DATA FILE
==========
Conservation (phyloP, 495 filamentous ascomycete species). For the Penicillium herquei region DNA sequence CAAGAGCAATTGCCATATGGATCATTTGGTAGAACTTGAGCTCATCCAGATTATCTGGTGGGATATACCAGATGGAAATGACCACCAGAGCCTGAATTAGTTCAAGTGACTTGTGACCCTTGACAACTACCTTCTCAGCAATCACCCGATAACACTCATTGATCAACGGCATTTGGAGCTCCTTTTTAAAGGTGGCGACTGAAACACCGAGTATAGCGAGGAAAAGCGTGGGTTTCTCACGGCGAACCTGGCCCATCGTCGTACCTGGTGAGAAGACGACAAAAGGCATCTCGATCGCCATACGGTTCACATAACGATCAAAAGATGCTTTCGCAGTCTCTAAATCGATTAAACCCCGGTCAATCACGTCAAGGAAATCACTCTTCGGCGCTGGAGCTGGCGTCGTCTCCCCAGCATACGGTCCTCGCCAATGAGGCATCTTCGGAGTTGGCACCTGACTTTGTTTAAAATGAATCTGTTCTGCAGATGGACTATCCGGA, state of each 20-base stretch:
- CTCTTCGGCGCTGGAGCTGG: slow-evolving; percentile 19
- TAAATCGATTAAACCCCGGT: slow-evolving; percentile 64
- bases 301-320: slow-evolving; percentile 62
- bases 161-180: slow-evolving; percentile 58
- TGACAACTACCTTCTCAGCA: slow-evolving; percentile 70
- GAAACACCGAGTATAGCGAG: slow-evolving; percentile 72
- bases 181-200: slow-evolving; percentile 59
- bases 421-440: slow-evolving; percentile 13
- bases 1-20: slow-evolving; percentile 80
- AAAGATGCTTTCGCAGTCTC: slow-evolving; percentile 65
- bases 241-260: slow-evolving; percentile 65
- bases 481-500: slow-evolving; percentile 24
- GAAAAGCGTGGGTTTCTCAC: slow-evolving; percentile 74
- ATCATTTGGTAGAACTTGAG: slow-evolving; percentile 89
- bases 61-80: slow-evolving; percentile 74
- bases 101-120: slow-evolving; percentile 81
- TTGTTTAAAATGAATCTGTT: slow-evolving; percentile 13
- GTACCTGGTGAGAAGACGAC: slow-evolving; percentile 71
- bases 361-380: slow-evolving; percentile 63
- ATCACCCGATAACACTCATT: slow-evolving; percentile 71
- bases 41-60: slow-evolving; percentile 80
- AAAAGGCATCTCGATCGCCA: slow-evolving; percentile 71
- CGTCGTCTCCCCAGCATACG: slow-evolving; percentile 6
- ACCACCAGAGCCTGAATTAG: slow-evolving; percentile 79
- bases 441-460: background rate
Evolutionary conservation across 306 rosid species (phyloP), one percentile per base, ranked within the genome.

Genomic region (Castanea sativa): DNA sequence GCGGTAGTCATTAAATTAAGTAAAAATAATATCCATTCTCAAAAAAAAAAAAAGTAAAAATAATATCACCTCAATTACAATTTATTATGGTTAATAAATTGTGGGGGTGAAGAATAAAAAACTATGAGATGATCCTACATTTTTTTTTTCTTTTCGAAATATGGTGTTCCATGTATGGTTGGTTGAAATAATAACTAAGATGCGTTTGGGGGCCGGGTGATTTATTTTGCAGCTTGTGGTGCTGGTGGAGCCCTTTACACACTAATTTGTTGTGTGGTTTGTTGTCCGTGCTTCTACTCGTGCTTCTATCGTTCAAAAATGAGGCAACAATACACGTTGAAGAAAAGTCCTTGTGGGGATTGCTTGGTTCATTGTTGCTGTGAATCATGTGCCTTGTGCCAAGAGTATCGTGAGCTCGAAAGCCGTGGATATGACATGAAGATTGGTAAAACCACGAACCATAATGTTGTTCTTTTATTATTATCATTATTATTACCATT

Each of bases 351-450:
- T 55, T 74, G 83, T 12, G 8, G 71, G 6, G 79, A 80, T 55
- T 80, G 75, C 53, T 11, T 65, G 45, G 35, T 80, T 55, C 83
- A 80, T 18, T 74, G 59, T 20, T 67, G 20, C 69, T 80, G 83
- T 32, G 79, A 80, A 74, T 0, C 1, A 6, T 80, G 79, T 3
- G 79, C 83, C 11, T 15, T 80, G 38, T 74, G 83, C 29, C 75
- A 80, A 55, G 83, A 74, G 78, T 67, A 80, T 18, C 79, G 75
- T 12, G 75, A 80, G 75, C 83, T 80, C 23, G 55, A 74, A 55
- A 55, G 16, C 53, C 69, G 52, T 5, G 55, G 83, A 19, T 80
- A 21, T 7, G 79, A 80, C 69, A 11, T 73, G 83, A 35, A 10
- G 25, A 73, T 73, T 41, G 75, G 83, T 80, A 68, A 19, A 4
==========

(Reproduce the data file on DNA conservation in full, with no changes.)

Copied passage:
Conservation (phyloP, 495 filamentous ascomycete species). For the Penicillium herquei region DNA sequence CAAGAGCAATTGCCATATGGATCATTTGGTAGAACTTGAGCTCATCCAGATTATCTGGTGGGATATACCAGATGGAAATGACCACCAGAGCCTGAATTAGTTCAAGTGACTTGTGACCCTTGACAACTACCTTCTCAGCAATCACCCGATAACACTCATTGATCAACGGCATTTGGAGCTCCTTTTTAAAGGTGGCGACTGAAACACCGAGTATAGCGAGGAAAAGCGTGGGTTTCTCACGGCGAACCTGGCCCATCGTCGTACCTGGTGAGAAGACGACAAAAGGCATCTCGATCGCCATACGGTTCACATAACGATCAAAAGATGCTTTCGCAGTCTCTAAATCGATTAAACCCCGGTCAATCACGTCAAGGAAATCACTCTTCGGCGCTGGAGCTGGCGTCGTCTCCCCAGCATACGGTCCTCGCCAATGAGGCATCTTCGGAGTTGGCACCTGACTTTGTTTAAAATGAATCTGTTCTGCAGATGGACTATCCGGA, state of each 20-base stretch:
- CTCTTCGGCGCTGGAGCTGG: slow-evolving; percentile 19
- TAAATCGATTAAACCCCGGT: slow-evolving; percentile 64
- bases 301-320: slow-evolving; percentile 62
- bases 161-180: slow-evolving; percentile 58
- TGACAACTACCTTCTCAGCA: slow-evolving; percentile 70
- GAAACACCGAGTATAGCGAG: slow-evolving; percentile 72
- bases 181-200: slow-evolving; percentile 59
- bases 421-440: slow-evolving; percentile 13
- bases 1-20: slow-evolving; percentile 80
- AAAGATGCTTTCGCAGTCTC: slow-evolving; percentile 65
- bases 241-260: slow-evolving; percentile 65
- bases 481-500: slow-evolving; percentile 24
- GAAAAGCGTGGGTTTCTCAC: slow-evolving; percentile 74
- ATCATTTGGTAGAACTTGAG: slow-evolving; percentile 89
- bases 61-80: slow-evolving; percentile 74
- bases 101-120: slow-evolving; percentile 81
- TTGTTTAAAATGAATCTGTT: slow-evolving; percentile 13
- GTACCTGGTGAGAAGACGAC: slow-evolving; percentile 71
- bases 361-380: slow-evolving; percentile 63
- ATCACCCGATAACACTCATT: slow-evolving; percentile 71
- bases 41-60: slow-evolving; percentile 80
- AAAAGGCATCTCGATCGCCA: slow-evolving; percentile 71
- CGTCGTCTCCCCAGCATACG: slow-evolving; percentile 6
- ACCACCAGAGCCTGAATTAG: slow-evolving; percentile 79
- bases 441-460: background rate
Evolutionary conservation across 306 rosid species (phyloP), one percentile per base, ranked within the genome.

Genomic region (Castanea sativa): DNA sequence GCGGTAGTCATTAAATTAAGTAAAAATAATATCCATTCTCAAAAAAAAAAAAAGTAAAAATAATATCACCTCAATTACAATTTATTATGGTTAATAAATTGTGGGGGTGAAGAATAAAAAACTATGAGATGATCCTACATTTTTTTTTTCTTTTCGAAATATGGTGTTCCATGTATGGTTGGTTGAAATAATAACTAAGATGCGTTTGGGGGCCGGGTGATTTATTTTGCAGCTTGTGGTGCTGGTGGAGCCCTTTACACACTAATTTGTTGTGTGGTTTGTTGTCCGTGCTTCTACTCGTGCTTCTATCGTTCAAAAATGAGGCAACAATACACGTTGAAGAAAAGTCCTTGTGGGGATTGCTTGGTTCATTGTTGCTGTGAATCATGTGCCTTGTGCCAAGAGTATCGTGAGCTCGAAAGCCGTGGATATGACATGAAGATTGGTAAAACCACGAACCATAATGTTGTTCTTTTATTATTATCATTATTATTACCATT

Each of bases 351-450:
- T 55, T 74, G 83, T 12, G 8, G 71, G 6, G 79, A 80, T 55
- T 80, G 75, C 53, T 11, T 65, G 45, G 35, T 80, T 55, C 83
- A 80, T 18, T 74, G 59, T 20, T 67, G 20, C 69, T 80, G 83
- T 32, G 79, A 80, A 74, T 0, C 1, A 6, T 80, G 79, T 3
- G 79, C 83, C 11, T 15, T 80, G 38, T 74, G 83, C 29, C 75
- A 80, A 55, G 83, A 74, G 78, T 67, A 80, T 18, C 79, G 75
- T 12, G 75, A 80, G 75, C 83, T 80, C 23, G 55, A 74, A 55
- A 55, G 16, C 53, C 69, G 52, T 5, G 55, G 83, A 19, T 80
- A 21, T 7, G 79, A 80, C 69, A 11, T 73, G 83, A 35, A 10
- G 25, A 73, T 73, T 41, G 75, G 83, T 80, A 68, A 19, A 4